Error and Exaggeration in the Presentation of DNA Evidence at Trial
Jurimetrics Journal, Vol. 34, p. 21, 1993
20 Pages Posted: 12 Jul 2009 Last revised: 17 May 2014
Date Written: 1993
This Article identifies some of the subtle, but common, exaggerations that have occurred at trial, and classifies each in relation to the three questions that are suggested by the chain of reasoning sketched above: (1) Is a reported match a true match? (2) Is the suspect the source of the trace? (3) Is the suspect the perpetrator of the crime? Part I addresses the first question and discusses ways of defining and estimating the false positive error rates at DNA laboratories. Parts II and III address the second and third questions, respectively. These sections introduce the "source probability error" and "ultimate issue error" and show how experts often commit these errors at trial with assistance from attorneys on both sides. Part IV introduces two related exaggerations, the "P(Another Match) error" and the "numerical conversion error." Part V provides a simple and general explanation for the persistence the errors identified. Part VI concludes with a discussion of the ways in which scientists can take advantage of their roles as teachers, expert witnesses, and researchers to educate the courts about the meaning and limits of probabilistic DNA evidence.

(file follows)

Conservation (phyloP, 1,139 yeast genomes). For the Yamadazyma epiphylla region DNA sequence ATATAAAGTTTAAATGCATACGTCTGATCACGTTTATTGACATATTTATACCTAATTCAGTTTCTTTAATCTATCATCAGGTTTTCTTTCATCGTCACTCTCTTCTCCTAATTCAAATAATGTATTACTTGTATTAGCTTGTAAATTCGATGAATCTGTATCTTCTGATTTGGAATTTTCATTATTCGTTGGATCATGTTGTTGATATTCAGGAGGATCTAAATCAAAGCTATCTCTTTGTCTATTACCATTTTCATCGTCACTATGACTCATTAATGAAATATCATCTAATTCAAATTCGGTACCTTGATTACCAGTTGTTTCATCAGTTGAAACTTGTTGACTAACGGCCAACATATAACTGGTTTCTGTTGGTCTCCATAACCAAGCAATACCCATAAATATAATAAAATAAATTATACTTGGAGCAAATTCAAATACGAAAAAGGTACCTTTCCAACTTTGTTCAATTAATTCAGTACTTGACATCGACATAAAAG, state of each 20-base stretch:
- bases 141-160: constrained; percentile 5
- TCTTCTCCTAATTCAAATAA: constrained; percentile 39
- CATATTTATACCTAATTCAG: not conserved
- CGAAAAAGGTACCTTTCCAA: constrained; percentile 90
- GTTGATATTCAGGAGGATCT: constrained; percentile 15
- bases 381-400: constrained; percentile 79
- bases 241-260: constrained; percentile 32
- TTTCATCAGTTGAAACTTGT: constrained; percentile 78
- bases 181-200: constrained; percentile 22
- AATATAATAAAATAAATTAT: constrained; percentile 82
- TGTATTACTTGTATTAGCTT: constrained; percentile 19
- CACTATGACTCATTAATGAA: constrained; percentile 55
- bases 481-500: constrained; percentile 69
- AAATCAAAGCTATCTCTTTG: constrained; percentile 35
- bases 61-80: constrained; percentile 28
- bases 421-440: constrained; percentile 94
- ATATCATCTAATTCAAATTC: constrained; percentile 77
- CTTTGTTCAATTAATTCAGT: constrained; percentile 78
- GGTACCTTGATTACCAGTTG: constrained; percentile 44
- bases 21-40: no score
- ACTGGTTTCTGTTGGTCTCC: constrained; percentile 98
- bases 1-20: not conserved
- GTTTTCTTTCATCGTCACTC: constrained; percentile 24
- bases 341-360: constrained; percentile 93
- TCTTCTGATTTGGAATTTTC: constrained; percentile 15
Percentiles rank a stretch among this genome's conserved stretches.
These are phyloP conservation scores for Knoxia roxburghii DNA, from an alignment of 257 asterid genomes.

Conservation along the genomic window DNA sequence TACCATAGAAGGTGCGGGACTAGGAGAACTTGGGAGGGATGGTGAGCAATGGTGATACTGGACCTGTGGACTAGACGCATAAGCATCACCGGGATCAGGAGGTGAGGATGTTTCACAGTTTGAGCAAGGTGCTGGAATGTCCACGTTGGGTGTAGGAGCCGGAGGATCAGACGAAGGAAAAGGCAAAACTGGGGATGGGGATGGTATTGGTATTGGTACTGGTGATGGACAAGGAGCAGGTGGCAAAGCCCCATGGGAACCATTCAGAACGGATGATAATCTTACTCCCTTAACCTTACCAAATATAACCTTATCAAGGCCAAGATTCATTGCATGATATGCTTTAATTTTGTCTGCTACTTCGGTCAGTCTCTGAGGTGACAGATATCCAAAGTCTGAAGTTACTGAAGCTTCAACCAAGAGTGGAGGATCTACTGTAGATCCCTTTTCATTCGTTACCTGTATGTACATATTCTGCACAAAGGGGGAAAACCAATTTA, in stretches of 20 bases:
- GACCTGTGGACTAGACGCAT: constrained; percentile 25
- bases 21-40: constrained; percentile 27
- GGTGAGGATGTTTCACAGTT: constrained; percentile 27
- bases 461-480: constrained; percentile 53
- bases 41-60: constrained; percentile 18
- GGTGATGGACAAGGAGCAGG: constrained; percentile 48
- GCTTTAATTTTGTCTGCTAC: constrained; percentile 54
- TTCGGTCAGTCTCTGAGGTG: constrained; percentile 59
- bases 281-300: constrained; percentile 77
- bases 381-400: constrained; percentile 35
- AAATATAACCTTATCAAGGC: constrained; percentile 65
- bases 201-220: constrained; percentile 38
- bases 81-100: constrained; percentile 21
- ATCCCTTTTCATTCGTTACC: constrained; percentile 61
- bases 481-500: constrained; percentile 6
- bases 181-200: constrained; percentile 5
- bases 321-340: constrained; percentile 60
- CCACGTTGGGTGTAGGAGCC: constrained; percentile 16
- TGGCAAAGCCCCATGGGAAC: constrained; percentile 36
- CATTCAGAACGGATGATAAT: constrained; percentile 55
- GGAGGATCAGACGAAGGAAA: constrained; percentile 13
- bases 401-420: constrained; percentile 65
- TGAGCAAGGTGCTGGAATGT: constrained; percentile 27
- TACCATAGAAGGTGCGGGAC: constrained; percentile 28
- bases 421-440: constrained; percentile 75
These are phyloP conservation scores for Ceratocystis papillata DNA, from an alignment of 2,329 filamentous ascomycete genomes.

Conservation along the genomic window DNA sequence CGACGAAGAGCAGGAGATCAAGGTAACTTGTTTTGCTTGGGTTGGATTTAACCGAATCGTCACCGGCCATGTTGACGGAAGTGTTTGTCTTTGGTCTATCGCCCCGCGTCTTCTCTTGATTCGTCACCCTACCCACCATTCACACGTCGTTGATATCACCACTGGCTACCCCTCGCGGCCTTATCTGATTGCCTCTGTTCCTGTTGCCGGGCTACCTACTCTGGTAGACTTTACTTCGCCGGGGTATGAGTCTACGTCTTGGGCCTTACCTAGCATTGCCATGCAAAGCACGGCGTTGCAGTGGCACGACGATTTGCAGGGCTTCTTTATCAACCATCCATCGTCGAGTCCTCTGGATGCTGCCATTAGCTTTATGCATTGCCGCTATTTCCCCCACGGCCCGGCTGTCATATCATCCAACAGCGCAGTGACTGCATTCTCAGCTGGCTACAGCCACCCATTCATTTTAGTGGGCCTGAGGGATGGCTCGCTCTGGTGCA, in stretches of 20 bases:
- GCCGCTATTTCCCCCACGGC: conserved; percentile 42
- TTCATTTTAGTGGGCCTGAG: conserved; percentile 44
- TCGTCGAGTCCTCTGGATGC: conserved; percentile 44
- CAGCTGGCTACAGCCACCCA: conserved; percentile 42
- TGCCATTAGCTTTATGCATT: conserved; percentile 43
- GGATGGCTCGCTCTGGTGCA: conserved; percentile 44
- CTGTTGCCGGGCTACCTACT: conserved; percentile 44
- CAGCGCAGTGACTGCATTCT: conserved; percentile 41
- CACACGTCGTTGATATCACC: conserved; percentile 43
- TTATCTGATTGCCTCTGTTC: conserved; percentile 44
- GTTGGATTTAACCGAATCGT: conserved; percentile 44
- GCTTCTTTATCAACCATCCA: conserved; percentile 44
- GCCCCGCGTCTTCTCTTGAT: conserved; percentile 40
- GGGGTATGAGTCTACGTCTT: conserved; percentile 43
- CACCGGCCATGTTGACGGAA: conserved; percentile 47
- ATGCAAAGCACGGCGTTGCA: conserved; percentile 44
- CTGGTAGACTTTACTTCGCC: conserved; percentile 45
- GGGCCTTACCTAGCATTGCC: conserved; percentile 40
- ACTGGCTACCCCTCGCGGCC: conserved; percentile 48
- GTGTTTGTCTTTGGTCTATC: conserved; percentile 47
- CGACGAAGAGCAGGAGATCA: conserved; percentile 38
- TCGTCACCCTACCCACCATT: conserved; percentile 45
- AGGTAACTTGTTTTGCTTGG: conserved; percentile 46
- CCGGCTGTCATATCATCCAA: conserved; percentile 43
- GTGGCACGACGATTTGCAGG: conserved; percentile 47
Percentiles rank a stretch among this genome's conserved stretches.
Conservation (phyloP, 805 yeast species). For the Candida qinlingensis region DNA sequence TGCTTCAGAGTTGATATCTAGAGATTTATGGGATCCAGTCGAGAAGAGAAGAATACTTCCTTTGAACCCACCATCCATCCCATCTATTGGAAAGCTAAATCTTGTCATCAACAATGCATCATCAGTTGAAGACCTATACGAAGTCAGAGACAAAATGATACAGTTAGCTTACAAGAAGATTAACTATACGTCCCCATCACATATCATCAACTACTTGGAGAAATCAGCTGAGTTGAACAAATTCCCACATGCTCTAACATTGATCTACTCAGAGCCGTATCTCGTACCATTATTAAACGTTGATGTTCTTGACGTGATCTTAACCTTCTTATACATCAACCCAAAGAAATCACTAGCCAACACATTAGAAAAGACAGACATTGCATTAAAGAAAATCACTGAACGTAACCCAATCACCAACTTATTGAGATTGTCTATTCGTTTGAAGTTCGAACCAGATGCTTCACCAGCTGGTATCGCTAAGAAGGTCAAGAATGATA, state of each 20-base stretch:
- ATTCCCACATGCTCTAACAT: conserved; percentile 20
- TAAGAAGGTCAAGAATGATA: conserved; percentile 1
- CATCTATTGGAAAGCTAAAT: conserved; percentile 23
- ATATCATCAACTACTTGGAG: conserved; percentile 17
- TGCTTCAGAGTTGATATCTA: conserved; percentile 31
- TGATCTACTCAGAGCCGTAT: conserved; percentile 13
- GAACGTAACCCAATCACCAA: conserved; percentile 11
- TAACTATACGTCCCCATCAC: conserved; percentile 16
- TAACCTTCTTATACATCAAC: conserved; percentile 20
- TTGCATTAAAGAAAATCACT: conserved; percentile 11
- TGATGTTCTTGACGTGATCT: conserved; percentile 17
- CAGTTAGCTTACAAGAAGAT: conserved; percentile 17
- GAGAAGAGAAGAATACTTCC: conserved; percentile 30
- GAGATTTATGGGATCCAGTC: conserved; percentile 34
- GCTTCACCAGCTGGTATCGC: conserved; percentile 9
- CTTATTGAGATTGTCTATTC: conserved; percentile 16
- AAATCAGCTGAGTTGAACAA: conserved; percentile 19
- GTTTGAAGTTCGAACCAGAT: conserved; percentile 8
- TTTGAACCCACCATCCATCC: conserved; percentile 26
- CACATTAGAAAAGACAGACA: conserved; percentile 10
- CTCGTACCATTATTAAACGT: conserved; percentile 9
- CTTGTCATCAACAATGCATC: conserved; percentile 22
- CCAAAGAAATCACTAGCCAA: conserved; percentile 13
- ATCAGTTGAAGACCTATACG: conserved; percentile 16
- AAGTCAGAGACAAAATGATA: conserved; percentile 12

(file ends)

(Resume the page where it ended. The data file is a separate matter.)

Keywords: DNA, match statistics, error
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